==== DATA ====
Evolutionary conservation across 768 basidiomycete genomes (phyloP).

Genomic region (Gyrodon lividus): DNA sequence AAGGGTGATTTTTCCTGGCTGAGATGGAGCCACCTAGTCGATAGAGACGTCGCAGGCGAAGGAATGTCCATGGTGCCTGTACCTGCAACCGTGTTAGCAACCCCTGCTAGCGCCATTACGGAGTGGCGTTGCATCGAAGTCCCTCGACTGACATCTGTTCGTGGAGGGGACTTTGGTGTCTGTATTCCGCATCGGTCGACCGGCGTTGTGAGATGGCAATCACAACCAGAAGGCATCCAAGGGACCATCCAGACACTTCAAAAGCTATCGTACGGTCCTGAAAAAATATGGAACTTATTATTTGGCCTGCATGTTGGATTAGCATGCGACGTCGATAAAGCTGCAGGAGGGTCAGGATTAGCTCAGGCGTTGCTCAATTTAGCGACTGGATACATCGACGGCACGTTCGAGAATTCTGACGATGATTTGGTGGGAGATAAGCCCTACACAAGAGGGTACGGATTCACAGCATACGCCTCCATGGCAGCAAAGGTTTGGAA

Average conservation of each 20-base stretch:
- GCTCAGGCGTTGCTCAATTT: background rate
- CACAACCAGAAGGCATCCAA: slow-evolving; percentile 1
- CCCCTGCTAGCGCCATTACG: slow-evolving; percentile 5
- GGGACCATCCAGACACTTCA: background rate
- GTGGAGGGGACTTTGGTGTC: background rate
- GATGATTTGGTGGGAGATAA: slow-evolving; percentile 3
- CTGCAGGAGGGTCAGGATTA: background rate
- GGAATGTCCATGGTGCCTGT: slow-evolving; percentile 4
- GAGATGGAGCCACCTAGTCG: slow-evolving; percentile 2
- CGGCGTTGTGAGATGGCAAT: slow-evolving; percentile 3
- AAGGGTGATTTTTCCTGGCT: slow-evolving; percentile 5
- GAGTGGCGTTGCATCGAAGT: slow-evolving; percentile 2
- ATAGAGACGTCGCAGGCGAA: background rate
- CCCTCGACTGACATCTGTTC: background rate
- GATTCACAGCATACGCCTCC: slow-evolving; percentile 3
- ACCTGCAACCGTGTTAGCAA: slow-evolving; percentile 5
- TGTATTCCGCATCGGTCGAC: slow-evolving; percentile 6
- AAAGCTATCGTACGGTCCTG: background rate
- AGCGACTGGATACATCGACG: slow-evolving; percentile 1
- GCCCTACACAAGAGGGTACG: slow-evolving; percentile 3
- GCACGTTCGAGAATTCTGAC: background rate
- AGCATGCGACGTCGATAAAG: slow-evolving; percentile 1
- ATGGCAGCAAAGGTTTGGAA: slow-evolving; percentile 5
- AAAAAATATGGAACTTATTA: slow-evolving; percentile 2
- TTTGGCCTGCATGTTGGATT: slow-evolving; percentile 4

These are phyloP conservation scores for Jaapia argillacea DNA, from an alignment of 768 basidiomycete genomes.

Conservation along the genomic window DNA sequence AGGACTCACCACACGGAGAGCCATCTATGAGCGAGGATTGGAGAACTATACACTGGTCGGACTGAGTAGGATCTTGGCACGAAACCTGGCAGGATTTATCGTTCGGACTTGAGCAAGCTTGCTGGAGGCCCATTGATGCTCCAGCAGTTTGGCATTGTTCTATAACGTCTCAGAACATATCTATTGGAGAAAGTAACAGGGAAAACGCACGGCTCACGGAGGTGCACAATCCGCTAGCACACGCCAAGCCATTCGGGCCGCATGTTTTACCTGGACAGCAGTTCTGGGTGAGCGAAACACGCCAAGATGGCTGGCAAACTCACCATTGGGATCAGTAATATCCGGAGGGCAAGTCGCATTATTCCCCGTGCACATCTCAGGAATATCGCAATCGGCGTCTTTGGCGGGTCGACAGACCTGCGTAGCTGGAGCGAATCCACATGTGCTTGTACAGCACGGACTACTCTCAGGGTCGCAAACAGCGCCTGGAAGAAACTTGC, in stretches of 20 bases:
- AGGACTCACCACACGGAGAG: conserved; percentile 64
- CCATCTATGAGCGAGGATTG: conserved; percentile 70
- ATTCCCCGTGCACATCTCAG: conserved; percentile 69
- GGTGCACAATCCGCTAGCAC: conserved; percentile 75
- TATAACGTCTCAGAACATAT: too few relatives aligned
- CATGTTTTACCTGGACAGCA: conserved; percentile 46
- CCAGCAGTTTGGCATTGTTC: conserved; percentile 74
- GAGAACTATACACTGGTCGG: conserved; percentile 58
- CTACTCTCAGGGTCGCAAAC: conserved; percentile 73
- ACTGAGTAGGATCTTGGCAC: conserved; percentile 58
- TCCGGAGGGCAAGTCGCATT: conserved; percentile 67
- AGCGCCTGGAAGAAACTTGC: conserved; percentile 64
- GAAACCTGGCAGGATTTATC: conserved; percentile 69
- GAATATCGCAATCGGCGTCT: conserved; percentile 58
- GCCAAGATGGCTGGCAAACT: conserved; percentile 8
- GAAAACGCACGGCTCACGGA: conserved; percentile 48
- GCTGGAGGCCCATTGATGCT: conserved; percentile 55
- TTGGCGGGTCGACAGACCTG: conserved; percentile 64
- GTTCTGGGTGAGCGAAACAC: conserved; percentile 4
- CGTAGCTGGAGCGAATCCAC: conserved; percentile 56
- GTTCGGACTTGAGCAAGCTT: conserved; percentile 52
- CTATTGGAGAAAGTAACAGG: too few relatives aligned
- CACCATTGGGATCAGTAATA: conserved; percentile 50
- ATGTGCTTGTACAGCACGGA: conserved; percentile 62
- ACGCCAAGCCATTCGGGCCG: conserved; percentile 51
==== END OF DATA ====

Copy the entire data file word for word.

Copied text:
Evolutionary conservation across 768 basidiomycete genomes (phyloP).

Genomic region (Gyrodon lividus): DNA sequence AAGGGTGATTTTTCCTGGCTGAGATGGAGCCACCTAGTCGATAGAGACGTCGCAGGCGAAGGAATGTCCATGGTGCCTGTACCTGCAACCGTGTTAGCAACCCCTGCTAGCGCCATTACGGAGTGGCGTTGCATCGAAGTCCCTCGACTGACATCTGTTCGTGGAGGGGACTTTGGTGTCTGTATTCCGCATCGGTCGACCGGCGTTGTGAGATGGCAATCACAACCAGAAGGCATCCAAGGGACCATCCAGACACTTCAAAAGCTATCGTACGGTCCTGAAAAAATATGGAACTTATTATTTGGCCTGCATGTTGGATTAGCATGCGACGTCGATAAAGCTGCAGGAGGGTCAGGATTAGCTCAGGCGTTGCTCAATTTAGCGACTGGATACATCGACGGCACGTTCGAGAATTCTGACGATGATTTGGTGGGAGATAAGCCCTACACAAGAGGGTACGGATTCACAGCATACGCCTCCATGGCAGCAAAGGTTTGGAA

Average conservation of each 20-base stretch:
- GCTCAGGCGTTGCTCAATTT: background rate
- CACAACCAGAAGGCATCCAA: slow-evolving; percentile 1
- CCCCTGCTAGCGCCATTACG: slow-evolving; percentile 5
- GGGACCATCCAGACACTTCA: background rate
- GTGGAGGGGACTTTGGTGTC: background rate
- GATGATTTGGTGGGAGATAA: slow-evolving; percentile 3
- CTGCAGGAGGGTCAGGATTA: background rate
- GGAATGTCCATGGTGCCTGT: slow-evolving; percentile 4
- GAGATGGAGCCACCTAGTCG: slow-evolving; percentile 2
- CGGCGTTGTGAGATGGCAAT: slow-evolving; percentile 3
- AAGGGTGATTTTTCCTGGCT: slow-evolving; percentile 5
- GAGTGGCGTTGCATCGAAGT: slow-evolving; percentile 2
- ATAGAGACGTCGCAGGCGAA: background rate
- CCCTCGACTGACATCTGTTC: background rate
- GATTCACAGCATACGCCTCC: slow-evolving; percentile 3
- ACCTGCAACCGTGTTAGCAA: slow-evolving; percentile 5
- TGTATTCCGCATCGGTCGAC: slow-evolving; percentile 6
- AAAGCTATCGTACGGTCCTG: background rate
- AGCGACTGGATACATCGACG: slow-evolving; percentile 1
- GCCCTACACAAGAGGGTACG: slow-evolving; percentile 3
- GCACGTTCGAGAATTCTGAC: background rate
- AGCATGCGACGTCGATAAAG: slow-evolving; percentile 1
- ATGGCAGCAAAGGTTTGGAA: slow-evolving; percentile 5
- AAAAAATATGGAACTTATTA: slow-evolving; percentile 2
- TTTGGCCTGCATGTTGGATT: slow-evolving; percentile 4

These are phyloP conservation scores for Jaapia argillacea DNA, from an alignment of 768 basidiomycete genomes.

Conservation along the genomic window DNA sequence AGGACTCACCACACGGAGAGCCATCTATGAGCGAGGATTGGAGAACTATACACTGGTCGGACTGAGTAGGATCTTGGCACGAAACCTGGCAGGATTTATCGTTCGGACTTGAGCAAGCTTGCTGGAGGCCCATTGATGCTCCAGCAGTTTGGCATTGTTCTATAACGTCTCAGAACATATCTATTGGAGAAAGTAACAGGGAAAACGCACGGCTCACGGAGGTGCACAATCCGCTAGCACACGCCAAGCCATTCGGGCCGCATGTTTTACCTGGACAGCAGTTCTGGGTGAGCGAAACACGCCAAGATGGCTGGCAAACTCACCATTGGGATCAGTAATATCCGGAGGGCAAGTCGCATTATTCCCCGTGCACATCTCAGGAATATCGCAATCGGCGTCTTTGGCGGGTCGACAGACCTGCGTAGCTGGAGCGAATCCACATGTGCTTGTACAGCACGGACTACTCTCAGGGTCGCAAACAGCGCCTGGAAGAAACTTGC, in stretches of 20 bases:
- AGGACTCACCACACGGAGAG: conserved; percentile 64
- CCATCTATGAGCGAGGATTG: conserved; percentile 70
- ATTCCCCGTGCACATCTCAG: conserved; percentile 69
- GGTGCACAATCCGCTAGCAC: conserved; percentile 75
- TATAACGTCTCAGAACATAT: too few relatives aligned
- CATGTTTTACCTGGACAGCA: conserved; percentile 46
- CCAGCAGTTTGGCATTGTTC: conserved; percentile 74
- GAGAACTATACACTGGTCGG: conserved; percentile 58
- CTACTCTCAGGGTCGCAAAC: conserved; percentile 73
- ACTGAGTAGGATCTTGGCAC: conserved; percentile 58
- TCCGGAGGGCAAGTCGCATT: conserved; percentile 67
- AGCGCCTGGAAGAAACTTGC: conserved; percentile 64
- GAAACCTGGCAGGATTTATC: conserved; percentile 69
- GAATATCGCAATCGGCGTCT: conserved; percentile 58
- GCCAAGATGGCTGGCAAACT: conserved; percentile 8
- GAAAACGCACGGCTCACGGA: conserved; percentile 48
- GCTGGAGGCCCATTGATGCT: conserved; percentile 55
- TTGGCGGGTCGACAGACCTG: conserved; percentile 64
- GTTCTGGGTGAGCGAAACAC: conserved; percentile 4
- CGTAGCTGGAGCGAATCCAC: conserved; percentile 56
- GTTCGGACTTGAGCAAGCTT: conserved; percentile 52
- CTATTGGAGAAAGTAACAGG: too few relatives aligned
- CACCATTGGGATCAGTAATA: conserved; percentile 50
- ATGTGCTTGTACAGCACGGA: conserved; percentile 62
- ACGCCAAGCCATTCGGGCCG: conserved; percentile 51